Fences

Productions

Fences was first developed at the Eugene O'Neill Theater Center's 1983 National Playwrights Conference. It premiered at the Yale Repertory Theatre in 1985.

The play's first Broadway production was staged at the 46th Street Theatre on March 26, 1987, and closed on June 26, 1988, after 525 performances and 11 previews. Directed by Lloyd Richards, the cast featured James Earl Jones (Troy Maxson), Mary Alice (Rose), Ray Aranha (Jim Bono), Frankie Faison (Gabriel), and Courtney B. Vance (Cory). The production won the Tony Awards for Best Play, Best Performance by a Leading Actor in a Play (James Earl Jones), Best Performance by a Featured Actress in a Play (Mary Alice), and Best Direction of a Play (Lloyd Richards), as well as the Drama Desk Awards for Outstanding New Play, Outstanding Actor in a Play (Jones), and Outstanding Featured Actress in a Play (Alice). It also received Tony Award nominations for Best Featured Actor in a Play (Faison and Vance).

The first Broadway revival of the play opened at the Cort Theatre on April 26, 2010, with a limited 13-week engagement. Directed by Kenny Leon, the production starred Denzel Washington (Troy Maxson) and Viola Davis (Rose) as the married couple struggling with changing U.S. race relations.[1] The revival was nominated for ten Tony Awards,[2][3] winning three for Best Revival of a Play, Best Actor in a Play (Denzel Washington), and Best Actress in a Play (Viola Davis).[4]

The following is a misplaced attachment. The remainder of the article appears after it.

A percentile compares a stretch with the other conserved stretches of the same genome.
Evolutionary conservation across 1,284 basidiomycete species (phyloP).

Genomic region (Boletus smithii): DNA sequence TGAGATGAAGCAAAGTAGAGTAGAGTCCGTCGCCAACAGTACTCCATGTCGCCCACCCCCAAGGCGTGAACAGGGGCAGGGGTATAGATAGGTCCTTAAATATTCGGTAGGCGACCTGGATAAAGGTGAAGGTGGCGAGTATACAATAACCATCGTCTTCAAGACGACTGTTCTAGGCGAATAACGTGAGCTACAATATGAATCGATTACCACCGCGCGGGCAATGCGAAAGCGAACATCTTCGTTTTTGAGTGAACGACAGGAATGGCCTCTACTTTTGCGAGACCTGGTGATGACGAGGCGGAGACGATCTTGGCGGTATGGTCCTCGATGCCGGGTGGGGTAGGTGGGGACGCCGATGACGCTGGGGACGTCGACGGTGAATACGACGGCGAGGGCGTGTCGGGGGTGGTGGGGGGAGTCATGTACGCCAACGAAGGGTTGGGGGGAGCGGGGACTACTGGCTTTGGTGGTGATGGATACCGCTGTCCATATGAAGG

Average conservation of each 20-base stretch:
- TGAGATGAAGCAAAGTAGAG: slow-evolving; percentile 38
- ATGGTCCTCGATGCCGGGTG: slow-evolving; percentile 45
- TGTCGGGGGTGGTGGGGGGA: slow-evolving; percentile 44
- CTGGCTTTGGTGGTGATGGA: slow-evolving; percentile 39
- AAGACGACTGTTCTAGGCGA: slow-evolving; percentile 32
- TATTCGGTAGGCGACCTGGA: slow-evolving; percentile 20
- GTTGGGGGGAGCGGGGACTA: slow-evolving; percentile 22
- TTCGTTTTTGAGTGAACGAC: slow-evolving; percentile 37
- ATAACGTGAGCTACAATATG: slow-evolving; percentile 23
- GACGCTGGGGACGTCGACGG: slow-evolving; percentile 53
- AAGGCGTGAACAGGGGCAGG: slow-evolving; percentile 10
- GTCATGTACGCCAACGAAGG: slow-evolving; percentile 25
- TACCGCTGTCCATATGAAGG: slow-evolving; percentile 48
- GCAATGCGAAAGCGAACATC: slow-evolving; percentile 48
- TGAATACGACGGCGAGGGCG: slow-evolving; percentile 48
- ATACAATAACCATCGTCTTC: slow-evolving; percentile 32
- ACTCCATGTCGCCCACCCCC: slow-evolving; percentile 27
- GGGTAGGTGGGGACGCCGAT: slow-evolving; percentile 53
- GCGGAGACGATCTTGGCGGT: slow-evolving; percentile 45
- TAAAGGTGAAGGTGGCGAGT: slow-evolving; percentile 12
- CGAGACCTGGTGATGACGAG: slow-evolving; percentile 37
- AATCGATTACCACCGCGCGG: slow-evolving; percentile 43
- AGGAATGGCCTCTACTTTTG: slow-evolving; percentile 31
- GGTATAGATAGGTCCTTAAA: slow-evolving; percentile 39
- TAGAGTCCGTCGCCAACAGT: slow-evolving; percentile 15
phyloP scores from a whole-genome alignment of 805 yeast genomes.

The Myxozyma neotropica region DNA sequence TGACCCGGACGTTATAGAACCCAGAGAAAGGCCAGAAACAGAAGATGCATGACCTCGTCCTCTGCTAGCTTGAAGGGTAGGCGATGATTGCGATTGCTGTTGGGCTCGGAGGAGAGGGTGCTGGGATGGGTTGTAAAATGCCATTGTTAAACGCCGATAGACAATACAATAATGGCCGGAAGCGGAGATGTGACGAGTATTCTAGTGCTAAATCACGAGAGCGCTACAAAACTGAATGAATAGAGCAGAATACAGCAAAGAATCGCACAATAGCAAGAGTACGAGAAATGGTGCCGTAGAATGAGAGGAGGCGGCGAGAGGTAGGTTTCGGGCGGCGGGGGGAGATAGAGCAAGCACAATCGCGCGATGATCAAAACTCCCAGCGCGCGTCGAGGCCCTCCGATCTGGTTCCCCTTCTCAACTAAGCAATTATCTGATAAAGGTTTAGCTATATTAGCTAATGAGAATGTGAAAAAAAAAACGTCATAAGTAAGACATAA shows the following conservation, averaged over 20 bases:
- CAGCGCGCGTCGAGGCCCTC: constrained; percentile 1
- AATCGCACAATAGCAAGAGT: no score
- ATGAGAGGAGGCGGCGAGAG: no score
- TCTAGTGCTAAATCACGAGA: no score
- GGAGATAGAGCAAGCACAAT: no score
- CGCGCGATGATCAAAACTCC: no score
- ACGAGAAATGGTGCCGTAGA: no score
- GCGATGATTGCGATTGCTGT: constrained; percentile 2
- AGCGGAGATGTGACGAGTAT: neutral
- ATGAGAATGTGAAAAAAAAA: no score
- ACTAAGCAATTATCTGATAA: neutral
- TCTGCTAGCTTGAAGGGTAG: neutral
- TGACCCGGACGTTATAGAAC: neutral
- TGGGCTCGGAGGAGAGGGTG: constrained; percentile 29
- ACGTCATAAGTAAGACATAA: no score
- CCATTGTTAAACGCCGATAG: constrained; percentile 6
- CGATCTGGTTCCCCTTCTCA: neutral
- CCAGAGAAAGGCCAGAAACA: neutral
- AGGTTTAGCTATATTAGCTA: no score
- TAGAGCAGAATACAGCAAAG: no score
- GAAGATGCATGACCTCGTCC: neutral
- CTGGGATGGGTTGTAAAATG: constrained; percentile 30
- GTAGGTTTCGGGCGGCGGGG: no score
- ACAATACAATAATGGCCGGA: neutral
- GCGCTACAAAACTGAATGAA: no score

In 2013, the play was revived in the UK by Theatre Royal Bath, starring Lenny Henry as Troy Maxson and directed by Paulette Randall. This production transferred to the Duchess Theatre in London's West End for a run that lasted between June and September 2013.[5] Henry's performance attracted wide acclaim. Giles Broadbent from the Wharf said, “Lenny Henry is immense.”[6] Charles Spencer from The Telegraph said of Henry, "He is, and I don’t use the word lightly, magnificent."[7] Jane Shilling, also from the Telegraph said: "What you don’t expect is to find Henry entirely unrecognisable in the physically and morally immense character he embodies."[8] Best of Theatre said: "You may love or loathe his comedy but it is impossible to deny Lenny Henry’s determination to become a serious actor of some note."[9] Paul Taylor from The Independent said, “the performance cements Henry's status as a serious actor.”[10] Henry Hitchings from the London Evening Standard said, "He’s on superb form".[11] Simon Edge from the Express said, "Henry gives a perfectly controlled performance, combining physical poise with an armoury of carefully judged vocal ticks and facial mannerisms."[12] Of the production as a whole, Hitchings commented that "Fences is dense and unsettling. It’s brave to programme such a meaty, daunting piece during the summer months".[11] Camilla Gurlter from A Younger Theatre described it as “very heavy and with its nearly three hours of lost hope and broken dreams it can feel long and depressing".[13]


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